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Hispanic-Owned Businesses Dominate Bids For Trump’s ‘Xenophobic’ Border Wall

Trump’s proposed border wall has been described by many of the left as everything from “xenophobic” to just plain “racist” and pretty much everything in between.  That said, perhaps “equal opportunity employer” would be more accurate in light of a new analysis from the Wall Street Journal that took a look at who has submitted bids to help construct the wall so far…in a little dose of irony for the left, hispanic-owned businesses currently lead the charge with 32 bids.

More than 200 companies have expressed interest in submitting plans to help design and build a wall along the U.S. border with Mexico, as the Trump administration seeks to fulfill a key campaign promise despite significant obstacles.


The companies, whose names were published on a federal contracting website, vary widely in size and capability—from construction giants like Kiewit Corp. to smaller, family-owned businesses.


Among those interested at this early stage are more than three dozen businesses owned by minorities, a Wall Street Journal analysis shows. Roughly 13% of the companies expected to submit proposals for the wall, for example, are owned by Hispanics.

Border Wall


One such immigrant-owned business bidding on the border wall is run by Mario Burgos whose father immigrated to the U.S. from Ecuador.

Mario Burgos,  the son of an immigrant, owns an Albuquerque, N.M., construction logistics company and plans to submit a proposal. He said he viewed the project as more geared toward border security than immigration, and a surefire way to boost employment in job-strapped New Mexico.


“I am not against immigrants by any stretch of the imagination,” said Mr. Burgos, whose father came to the U.S. from Ecuador. “There isn’t a country in the world that doesn’t have borders and doesn’t want to enforce them.”


Mr. Burgos noted that his company, Burgos Group LLC, which holds various defense contracts with federal agencies, has handled projects in southern New Mexico near the border and was familiar with operating in remote, rugged locations.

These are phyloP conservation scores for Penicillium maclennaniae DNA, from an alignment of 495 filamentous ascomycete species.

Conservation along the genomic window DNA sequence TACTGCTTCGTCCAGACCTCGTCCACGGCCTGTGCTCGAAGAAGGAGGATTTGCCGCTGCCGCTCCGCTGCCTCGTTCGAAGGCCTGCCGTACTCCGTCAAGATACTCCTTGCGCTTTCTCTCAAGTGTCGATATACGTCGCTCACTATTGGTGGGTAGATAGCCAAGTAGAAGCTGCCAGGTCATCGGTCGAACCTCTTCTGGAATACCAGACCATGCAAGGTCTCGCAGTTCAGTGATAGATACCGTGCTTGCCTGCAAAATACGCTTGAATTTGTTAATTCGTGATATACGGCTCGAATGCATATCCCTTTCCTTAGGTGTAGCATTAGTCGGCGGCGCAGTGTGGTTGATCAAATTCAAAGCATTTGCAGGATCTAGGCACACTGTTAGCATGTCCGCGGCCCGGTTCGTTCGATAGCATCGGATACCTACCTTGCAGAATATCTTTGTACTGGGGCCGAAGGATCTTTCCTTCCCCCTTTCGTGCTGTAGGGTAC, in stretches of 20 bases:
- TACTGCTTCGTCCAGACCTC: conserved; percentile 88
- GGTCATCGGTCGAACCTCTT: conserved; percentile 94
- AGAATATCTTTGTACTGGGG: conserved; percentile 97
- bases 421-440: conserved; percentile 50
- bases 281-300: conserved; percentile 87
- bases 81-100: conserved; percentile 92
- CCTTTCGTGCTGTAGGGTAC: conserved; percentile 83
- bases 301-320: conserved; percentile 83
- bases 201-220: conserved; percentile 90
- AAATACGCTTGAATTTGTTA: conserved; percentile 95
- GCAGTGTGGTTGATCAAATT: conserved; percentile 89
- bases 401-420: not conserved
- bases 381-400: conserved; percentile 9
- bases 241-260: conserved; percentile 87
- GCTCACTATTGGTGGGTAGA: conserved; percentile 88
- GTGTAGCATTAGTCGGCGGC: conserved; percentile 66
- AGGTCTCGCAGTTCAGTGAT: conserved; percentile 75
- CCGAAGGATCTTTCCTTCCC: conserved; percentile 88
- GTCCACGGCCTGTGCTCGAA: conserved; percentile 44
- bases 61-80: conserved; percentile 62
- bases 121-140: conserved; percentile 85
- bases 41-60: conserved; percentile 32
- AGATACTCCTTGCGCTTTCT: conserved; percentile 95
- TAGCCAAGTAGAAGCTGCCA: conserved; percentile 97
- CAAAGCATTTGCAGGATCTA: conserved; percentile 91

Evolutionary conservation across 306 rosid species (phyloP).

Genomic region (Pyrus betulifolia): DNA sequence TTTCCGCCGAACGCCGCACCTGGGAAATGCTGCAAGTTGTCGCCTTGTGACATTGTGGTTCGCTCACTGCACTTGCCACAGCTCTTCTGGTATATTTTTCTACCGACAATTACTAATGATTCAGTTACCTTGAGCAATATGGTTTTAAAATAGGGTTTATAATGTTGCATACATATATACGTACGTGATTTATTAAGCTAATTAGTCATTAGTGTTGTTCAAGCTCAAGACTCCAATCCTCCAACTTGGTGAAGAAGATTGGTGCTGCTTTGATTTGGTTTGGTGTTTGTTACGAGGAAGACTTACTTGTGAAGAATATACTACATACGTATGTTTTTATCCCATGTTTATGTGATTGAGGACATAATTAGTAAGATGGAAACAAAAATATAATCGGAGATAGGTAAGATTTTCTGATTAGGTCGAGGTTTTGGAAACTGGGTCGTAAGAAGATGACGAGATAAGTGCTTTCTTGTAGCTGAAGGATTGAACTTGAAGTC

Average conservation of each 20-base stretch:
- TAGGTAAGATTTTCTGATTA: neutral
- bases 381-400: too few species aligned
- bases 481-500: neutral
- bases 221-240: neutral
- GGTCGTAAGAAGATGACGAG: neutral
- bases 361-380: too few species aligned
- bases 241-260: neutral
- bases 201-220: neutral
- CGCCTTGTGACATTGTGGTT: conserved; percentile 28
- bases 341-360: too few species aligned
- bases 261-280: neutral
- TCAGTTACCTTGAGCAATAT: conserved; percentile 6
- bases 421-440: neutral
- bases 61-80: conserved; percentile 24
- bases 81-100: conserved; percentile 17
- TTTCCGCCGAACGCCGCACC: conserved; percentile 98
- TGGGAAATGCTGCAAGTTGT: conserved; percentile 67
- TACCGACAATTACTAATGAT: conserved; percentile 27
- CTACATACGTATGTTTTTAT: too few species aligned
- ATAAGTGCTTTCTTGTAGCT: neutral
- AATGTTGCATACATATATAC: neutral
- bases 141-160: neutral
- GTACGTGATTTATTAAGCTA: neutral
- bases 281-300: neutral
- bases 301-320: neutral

Meanwhile the owner of Helix Steel said he’s not worried about the potential political fallout, saying “if fighting for American jobs is wrong, I’ll take that risk.”

Other interested businesses have niche specialties, like Leesburg, Va.-based Helix Steel. Chief Executive Chris Doran said Helix’s products, which make concrete more resistant to blasts and other stresses, would suit what he called a “massive opportunity.”


Mr. Doran, whose company has about 50 employees, said he wasn’t concerned with fallout from participating in the project. “All I can say is I’m fighting for American jobs, and if fighting for American jobs is wrong, I’ll take that risk,” he said.

Of course, as we noted last week, just as Trump sent out RFP’s for his impenetrable, yet “aesthetically pleasing”, 30-foot border wall, Mexico’s government warned Mexican companies that it would not be in their best “interests” to participate in the project even though there will be no explicit legal restrictions or sanctions to stop them if they tried.  Per Reuters:

“We’re not going to have laws to restrict (companies), but I believe considering your reputation it would undoubtedly be in your interest to not participate in the construction of the wall,” said Mexican Economy Minister Ildefonso Guajardo.


“There won’t be a law with sanctions, but Mexicans and Mexican consumers will know how to value those companies that are loyal to our national identity and those that are not,” Guajardo added.


His comments echo those of Mexico’s foreign minister Luis Videgaray, who said on Friday that Mexican companies that see a business opportunity in the wall should “check their conscience” first.

Seems like the list of ‘racist’ companies in this country is growing very quickly.